Men and the Healing Arts – October 2018 Newsletter

Adam Montoya, Tai Chi Instructor, CYI

I have found that maintaining balance and peace while facing pressure and conflict leads to healthier outcomes and meaningful experiences. I believe that when I’m in balance, I am powerful. Meditation, chi gong, and tai chi have helped me cultivate this balance.

Understanding the essence of how something works leads to solving problems. Meditation has helped me do that by teaching me how to look at things from an open point of view. Because martial arts are so physically demanding injuries can happen. Chi gong and Tai chi have helped me heal and find inner strength by meditating on the flow of energy through my body and mind. Balance in movement has helped me find balance in my life. Tai chi is a dynamic meditation on maintaining this balance, and continues to teach me applications everyday.

What has been revealed lately is the toxic masculinity in our culture leading to many social problems. It corrupts a man’s purpose through the belief that being a man means to dominate, always be in control, be hyper sexual and violent. In contrast, mind body disciplines challenge many perceptions, including cultural ideas of what manliness is, and help tap into being real with yourself. Being comfortable with who you are and living life with authentic purpose is what these practices bring out. This weakens the grasp of imposed ideas of manhood and guides men toward powerful options from within; therefore, strengthening healthy relationships with loved ones and community.

Michael Tucker, RYT 200, CYI

My own yoga practice began more as a devotional practice than as exercise. And yet, yoga has brought physical transformation into my life, for which I am deeply appreciative. While I hadn’t previously sought out physical challenges in my life, now I’m deeply involved in studying alignment-based yoga for strengthening, balance, coordination, and a kind of ongoing physical therapy. Even before I chose to deepen my physical yoga practice in this way, my ongoing yoga practice had brought strength and a solid quality to support my life.

People may be drawn to learn yoga due to motivations such as relaxation, relief from pain, exercise, weight loss, or to participate in community. Perhaps it’s less common for people to seek out yoga classes as a safe, thoughtful way to challenge themselves physically. And yet a consistent yoga practice can develop not only flexibility, but also strength and coordination and balance. These attributes can be particularly appealing to men who practice yoga.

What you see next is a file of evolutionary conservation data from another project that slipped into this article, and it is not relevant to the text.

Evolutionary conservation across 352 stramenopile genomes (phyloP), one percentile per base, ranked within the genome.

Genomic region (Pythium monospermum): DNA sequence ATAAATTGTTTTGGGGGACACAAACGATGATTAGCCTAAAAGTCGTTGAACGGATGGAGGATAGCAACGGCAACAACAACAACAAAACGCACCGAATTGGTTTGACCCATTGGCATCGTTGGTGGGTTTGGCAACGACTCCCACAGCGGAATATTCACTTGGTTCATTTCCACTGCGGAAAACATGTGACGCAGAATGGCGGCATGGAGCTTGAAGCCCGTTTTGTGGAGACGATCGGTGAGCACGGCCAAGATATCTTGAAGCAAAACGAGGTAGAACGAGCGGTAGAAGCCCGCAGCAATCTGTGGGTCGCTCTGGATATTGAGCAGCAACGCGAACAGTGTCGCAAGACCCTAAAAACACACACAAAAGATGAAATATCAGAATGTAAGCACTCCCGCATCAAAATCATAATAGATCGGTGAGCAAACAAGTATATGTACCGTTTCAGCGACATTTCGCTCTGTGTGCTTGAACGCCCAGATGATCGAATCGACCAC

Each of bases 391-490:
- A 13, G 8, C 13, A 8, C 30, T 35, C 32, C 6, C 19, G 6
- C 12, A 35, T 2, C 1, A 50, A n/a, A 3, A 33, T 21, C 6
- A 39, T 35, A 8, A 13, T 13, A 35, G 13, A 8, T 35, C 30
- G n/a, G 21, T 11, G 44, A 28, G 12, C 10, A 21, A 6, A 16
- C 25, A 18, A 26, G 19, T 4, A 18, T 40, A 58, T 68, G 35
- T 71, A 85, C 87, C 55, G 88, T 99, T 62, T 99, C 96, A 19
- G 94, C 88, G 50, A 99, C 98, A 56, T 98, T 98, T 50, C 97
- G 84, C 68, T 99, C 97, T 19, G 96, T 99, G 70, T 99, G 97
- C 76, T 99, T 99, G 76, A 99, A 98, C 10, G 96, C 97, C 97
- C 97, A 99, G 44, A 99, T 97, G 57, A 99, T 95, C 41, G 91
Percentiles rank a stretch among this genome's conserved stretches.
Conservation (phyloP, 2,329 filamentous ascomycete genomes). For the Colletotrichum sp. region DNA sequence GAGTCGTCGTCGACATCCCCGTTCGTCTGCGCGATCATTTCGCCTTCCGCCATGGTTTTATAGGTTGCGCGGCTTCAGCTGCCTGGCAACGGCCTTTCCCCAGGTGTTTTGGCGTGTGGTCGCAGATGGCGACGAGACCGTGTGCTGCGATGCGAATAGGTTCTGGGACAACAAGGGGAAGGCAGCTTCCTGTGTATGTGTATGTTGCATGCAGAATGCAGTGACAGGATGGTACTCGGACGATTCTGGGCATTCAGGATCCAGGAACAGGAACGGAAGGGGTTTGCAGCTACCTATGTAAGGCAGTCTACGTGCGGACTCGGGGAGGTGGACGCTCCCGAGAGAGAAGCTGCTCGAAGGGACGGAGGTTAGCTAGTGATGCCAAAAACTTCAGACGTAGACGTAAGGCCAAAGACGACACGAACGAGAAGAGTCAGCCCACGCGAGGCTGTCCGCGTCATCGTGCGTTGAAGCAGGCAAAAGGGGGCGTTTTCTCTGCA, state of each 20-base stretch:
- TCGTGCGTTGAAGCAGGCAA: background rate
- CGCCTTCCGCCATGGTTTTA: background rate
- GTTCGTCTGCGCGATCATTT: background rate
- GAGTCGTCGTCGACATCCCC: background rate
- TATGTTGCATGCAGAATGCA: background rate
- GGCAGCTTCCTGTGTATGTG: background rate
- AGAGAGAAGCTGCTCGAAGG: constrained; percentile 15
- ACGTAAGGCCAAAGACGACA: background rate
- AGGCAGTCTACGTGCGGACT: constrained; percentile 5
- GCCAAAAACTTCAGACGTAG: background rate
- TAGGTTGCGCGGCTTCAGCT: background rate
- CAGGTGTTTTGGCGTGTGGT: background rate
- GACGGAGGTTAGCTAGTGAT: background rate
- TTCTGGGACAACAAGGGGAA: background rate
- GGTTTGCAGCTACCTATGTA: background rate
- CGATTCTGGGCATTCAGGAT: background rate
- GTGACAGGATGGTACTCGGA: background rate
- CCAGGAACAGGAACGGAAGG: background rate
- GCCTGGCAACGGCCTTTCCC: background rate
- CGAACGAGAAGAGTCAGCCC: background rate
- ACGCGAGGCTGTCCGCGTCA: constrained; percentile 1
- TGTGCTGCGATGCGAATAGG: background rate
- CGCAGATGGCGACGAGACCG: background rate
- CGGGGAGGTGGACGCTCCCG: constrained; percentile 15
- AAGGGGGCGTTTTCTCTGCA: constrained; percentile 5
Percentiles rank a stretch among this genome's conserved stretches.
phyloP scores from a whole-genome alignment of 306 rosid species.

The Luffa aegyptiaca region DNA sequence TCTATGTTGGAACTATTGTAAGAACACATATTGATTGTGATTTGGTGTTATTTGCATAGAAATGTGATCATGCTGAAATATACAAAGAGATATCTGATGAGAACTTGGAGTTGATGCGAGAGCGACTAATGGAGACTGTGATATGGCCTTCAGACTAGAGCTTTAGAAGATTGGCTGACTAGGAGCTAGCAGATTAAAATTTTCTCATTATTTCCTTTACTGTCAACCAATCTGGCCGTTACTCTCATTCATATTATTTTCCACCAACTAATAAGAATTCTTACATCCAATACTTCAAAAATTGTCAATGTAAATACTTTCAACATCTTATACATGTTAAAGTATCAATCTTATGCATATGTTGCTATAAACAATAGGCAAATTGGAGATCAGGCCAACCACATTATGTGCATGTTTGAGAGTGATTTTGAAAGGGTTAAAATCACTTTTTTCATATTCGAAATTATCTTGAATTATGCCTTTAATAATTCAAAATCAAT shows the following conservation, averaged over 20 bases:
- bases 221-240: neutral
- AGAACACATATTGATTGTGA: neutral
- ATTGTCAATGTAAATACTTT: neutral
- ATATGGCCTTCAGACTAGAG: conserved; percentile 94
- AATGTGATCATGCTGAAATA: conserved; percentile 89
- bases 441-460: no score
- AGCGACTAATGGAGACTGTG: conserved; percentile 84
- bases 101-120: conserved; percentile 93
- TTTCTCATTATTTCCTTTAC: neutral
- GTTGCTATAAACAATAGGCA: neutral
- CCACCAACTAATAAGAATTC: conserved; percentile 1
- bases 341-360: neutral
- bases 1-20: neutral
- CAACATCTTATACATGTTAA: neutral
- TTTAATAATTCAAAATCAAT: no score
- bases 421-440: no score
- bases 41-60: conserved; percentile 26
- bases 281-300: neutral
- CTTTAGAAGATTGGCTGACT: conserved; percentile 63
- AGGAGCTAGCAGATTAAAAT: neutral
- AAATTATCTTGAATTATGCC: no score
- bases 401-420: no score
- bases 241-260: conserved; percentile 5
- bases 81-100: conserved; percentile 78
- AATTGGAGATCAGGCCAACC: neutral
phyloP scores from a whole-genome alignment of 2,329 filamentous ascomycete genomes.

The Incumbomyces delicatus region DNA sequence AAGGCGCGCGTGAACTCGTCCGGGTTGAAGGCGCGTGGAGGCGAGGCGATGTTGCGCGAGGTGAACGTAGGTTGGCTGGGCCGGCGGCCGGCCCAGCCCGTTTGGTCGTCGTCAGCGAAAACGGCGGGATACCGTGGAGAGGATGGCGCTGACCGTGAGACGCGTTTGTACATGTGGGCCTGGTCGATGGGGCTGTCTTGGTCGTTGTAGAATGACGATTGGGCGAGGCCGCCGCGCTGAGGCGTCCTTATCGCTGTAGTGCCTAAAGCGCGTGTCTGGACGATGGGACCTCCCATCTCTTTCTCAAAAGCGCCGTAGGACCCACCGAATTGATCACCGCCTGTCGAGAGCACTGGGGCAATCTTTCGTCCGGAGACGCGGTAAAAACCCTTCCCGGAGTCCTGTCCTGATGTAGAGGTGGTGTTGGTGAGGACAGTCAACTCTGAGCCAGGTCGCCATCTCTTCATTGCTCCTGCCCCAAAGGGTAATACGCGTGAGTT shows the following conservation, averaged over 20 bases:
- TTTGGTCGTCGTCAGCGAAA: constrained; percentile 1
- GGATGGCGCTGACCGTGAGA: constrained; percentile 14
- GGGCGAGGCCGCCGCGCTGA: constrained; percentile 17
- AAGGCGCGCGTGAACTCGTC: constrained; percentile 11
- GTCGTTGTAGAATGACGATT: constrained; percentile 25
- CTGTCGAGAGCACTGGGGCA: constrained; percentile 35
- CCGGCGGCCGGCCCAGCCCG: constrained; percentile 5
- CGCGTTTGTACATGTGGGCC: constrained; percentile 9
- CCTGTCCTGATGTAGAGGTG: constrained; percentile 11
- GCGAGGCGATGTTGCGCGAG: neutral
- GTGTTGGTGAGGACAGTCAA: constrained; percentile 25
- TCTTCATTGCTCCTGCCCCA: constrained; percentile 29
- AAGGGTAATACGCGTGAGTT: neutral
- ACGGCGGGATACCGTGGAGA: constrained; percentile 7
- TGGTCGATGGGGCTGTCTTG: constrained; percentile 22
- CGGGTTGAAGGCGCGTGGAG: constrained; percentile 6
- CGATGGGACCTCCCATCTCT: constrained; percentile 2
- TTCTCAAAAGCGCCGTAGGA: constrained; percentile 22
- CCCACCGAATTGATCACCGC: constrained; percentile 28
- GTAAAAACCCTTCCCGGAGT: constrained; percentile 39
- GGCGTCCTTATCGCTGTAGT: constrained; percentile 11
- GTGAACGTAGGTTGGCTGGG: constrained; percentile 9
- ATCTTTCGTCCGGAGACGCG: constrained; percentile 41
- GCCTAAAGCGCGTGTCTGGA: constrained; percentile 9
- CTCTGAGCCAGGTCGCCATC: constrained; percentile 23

Whenever we step onto our yoga mats, we accept an invitation to expand our vitality. One of my teachers used to say that when we practice yoga, we are co-participating in creating our own reality. I’ve always felt that this concept validates the satisfaction I feel in learning how to inhabit my physical body more skillfully.

Scott McConnell, LMT, CBP, CYI

I had the unusual privilege of being introduced to Massage Therapy and Mind-Body Therapeutics in my teens when my mom worked for a holistic-minded chiropractor.

After he traced some of my physical symptoms to an episode involving an unrequited crush when I was twelve, and with massage bringing me into a space of greater self-awareness and body-mastery, I was blown away by the implications of the mind-body connection to the point of pursuing it as both my career and way of life.

Massage Therapy is considered luxury in America, but it’s an intrinsic part of the medical system in Europe and Canada. Mind-Body Therapeutics may seem fringe, but their efficacy in bringing quick, lasting changes and improved performance makes them extremely popular among elite athletes and business executives.

Both are unprecedented in their ability to relieve stress and encourage greater resilience, particularly notable considering chronic stress is linked to today’s six leading causes of death. While women are more inclined toward such approaches, men may be in greater need.

As men, we are expected to fit into rigid codes of behavior rife with contradictory ideals. By thus having to restrict our natural inclinations, suppression becomes our chief mode of coping. Unfortunately, the body stores what remains unresolved, leading to longstanding tension and emotional triggers.

Scott provides T.R.E., BodyTalk, Sedona Method, Structural Massage, and Yoga Nidra.

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